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Agent and auctioneer Bill Karp of Barry Plant looks for a bid at the auction of an Essendon home on Saturday. Photo: SuppliedMore than 700 properties were auctioned on Saturday but prospective sellers of mid- to high-priced homes in Melbourne’s inner-east and key bayside suburbs largely held fire.
Only 70 inner-east properties went under the hammer, a lower-than-normal listing ratio that indicates many $1.5 million-plus vendors – and buyers – are holding off until spring.
Real estate agents say the bayside and southern suburbs are also seeing an “unseasonably low” level of winter listings.
The Domain Group posted a clearance rate that continued the trend of below 80 per cent through winter, clocking in at 76 per cent from 557 auctions. There were 178 unreported results.
Tap here for Saturday’s auction results.
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Melbourne recorded five consecutive weekends with auction clearance rates below 80 per cent. This followed 10 weekends through April, May and into June when clearances spiked up above 80 per cent.
Some agents expect a moderating influence on prices as listing volumes surge in August and September.
“I think the market, price-wise, has had its run,” Greg Hocking, of the nine-office Greg Hocking Real Estate, said on Saturday.
“There are still spot fires going off here and there but the real push in general price rises is not sustainable – not in the next period because we’re going to get a bump-up in volume.”
Hocking said price growth had been high, “if not surging” in bayside areas but this would change as more supply came on.
It’s difficult to get a firm reading on what the likely state of play will be for the spring market until more high-quality homes are listed for sale in September.
Domain Group senior economist Dr Andrew Wilson said in recent weeks that clearance rates had slipped in the inner-city and St Kilda.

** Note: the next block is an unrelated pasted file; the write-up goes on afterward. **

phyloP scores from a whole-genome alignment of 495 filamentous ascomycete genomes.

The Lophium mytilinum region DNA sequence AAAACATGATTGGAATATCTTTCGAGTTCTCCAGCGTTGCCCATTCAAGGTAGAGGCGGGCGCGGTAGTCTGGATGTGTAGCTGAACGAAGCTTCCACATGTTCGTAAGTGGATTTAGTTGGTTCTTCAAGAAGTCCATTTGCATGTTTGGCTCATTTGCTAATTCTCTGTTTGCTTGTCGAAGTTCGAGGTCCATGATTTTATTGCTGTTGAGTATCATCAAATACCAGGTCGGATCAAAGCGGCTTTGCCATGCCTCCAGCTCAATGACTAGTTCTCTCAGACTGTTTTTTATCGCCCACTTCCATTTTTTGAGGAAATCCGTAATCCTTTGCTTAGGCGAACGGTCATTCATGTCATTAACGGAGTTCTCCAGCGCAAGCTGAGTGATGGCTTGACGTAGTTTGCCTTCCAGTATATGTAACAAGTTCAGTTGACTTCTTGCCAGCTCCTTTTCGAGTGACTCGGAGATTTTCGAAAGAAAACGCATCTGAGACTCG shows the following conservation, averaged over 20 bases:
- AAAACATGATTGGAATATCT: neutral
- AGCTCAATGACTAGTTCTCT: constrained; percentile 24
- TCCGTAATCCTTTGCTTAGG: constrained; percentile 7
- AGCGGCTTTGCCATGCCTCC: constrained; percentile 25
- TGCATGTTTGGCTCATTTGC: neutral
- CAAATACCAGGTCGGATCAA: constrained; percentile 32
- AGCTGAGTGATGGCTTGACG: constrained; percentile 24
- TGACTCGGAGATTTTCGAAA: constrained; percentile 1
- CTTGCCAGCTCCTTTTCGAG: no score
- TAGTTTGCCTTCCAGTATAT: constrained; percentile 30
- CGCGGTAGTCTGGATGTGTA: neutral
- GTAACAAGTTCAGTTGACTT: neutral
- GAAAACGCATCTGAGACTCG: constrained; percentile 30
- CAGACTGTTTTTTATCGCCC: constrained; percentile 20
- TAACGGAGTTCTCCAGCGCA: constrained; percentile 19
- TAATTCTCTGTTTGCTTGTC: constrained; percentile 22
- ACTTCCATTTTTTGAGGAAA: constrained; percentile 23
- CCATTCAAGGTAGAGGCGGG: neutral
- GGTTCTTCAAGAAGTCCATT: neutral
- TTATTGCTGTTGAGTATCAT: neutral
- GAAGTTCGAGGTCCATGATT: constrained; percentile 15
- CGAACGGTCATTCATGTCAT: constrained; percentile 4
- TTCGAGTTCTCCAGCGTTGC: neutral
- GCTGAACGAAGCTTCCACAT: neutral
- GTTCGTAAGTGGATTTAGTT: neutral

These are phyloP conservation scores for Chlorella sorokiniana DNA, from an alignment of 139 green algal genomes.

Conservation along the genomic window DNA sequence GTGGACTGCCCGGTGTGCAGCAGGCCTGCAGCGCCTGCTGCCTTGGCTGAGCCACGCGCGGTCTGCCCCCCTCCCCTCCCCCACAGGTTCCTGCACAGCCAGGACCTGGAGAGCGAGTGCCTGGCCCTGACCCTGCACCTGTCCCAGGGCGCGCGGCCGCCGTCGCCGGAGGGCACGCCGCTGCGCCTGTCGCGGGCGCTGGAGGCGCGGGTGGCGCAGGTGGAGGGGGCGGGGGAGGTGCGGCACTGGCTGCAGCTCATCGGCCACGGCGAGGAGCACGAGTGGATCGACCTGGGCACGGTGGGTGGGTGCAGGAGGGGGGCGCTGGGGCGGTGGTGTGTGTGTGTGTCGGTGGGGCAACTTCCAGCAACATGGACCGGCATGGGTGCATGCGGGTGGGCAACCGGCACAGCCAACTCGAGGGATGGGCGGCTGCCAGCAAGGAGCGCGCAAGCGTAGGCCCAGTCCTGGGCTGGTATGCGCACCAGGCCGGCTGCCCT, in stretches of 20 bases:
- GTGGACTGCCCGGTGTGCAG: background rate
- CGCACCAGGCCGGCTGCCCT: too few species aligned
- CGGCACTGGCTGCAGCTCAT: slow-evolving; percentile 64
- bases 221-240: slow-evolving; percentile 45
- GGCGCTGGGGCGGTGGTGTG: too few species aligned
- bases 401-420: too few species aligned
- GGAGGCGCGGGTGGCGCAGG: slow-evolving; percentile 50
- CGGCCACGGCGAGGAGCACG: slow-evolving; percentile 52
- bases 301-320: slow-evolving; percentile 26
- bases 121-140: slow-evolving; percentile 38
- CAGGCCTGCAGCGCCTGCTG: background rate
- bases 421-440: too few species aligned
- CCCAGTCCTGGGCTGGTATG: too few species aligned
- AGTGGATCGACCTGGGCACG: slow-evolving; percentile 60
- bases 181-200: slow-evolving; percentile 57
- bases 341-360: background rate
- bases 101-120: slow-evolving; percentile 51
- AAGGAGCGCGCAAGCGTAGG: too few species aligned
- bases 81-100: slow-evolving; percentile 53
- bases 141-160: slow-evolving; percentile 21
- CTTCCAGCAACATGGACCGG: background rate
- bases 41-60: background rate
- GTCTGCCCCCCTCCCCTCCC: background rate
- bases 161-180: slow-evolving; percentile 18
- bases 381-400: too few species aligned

“There has been an improvement in the west and the north, amid signs of a solid revival in the local economy,” he said.
“That’s part of the equation now, particularly with the building boom in the city, which is providing jobs for people in the western and northern suburbs.”
The Domain House Price Report, released last week, shows how the Melbourne market has defied expectations this year.
In the three months to June 30, house prices grew 3.5 per cent to a median of $668,030.
This brings the total growth for 2014-15 year to 10.3 per cent, or more than $62,000.
The report says the latest quarterly rise is the strongest result since December 2013 and coincides with Sydney’s median house price reaching $1 million after shooting up 8.4 per cent.
James Buyer Advocates principal Mal James said the market in September was often unusually strong because buyers had come in after a winter lull. It would take about six weeks to identify any change trends, he added.
Both James and Michael Ramsay, of The Advocates, believe Melbourne property is now firmly an international buying market.
Ramsay said the extent of overseas buying of $2 million to $10 million properties hadn’t been affected by new state and federal government restrictions and charges for international buyers.
“The way the market is travelling is unsustainable for any length of time, such as for another five years,” Ramsay said.
“But I can’t see that the market is going to slow down significantly because of the amount of people coming into the state and the amount of wealth that seems to be still out there.”
Yet obtaining approval to borrow funds isn’t getting any easier. Last week, the ANZ and Commonwealth banks both increased interest rates for housing investors by 0.27 percentage points in a bid to limit borrowing by landlord buyers.
Property advisers and mortgage brokers also say lenders are becoming more conservative in valuing the properties they advance loans on.
Broker Ashley Playsted, of Wealthie, said the stricter valuations were mainly affecting apartment buyers.
Low interest rates continue to be the big drawcard for all kinds of buyers. Playsted said high-net-worth buyers rarely paid cash and were just as motivated by low-rate deals as other borrowers.
“They are concerned about getting the right loan product at the right rate but are less concerned about rates going up by half a per cent because their financial position gives them a greater degree of immunity,” he said.
There are 623 auctions scheduled for next weekend. Domain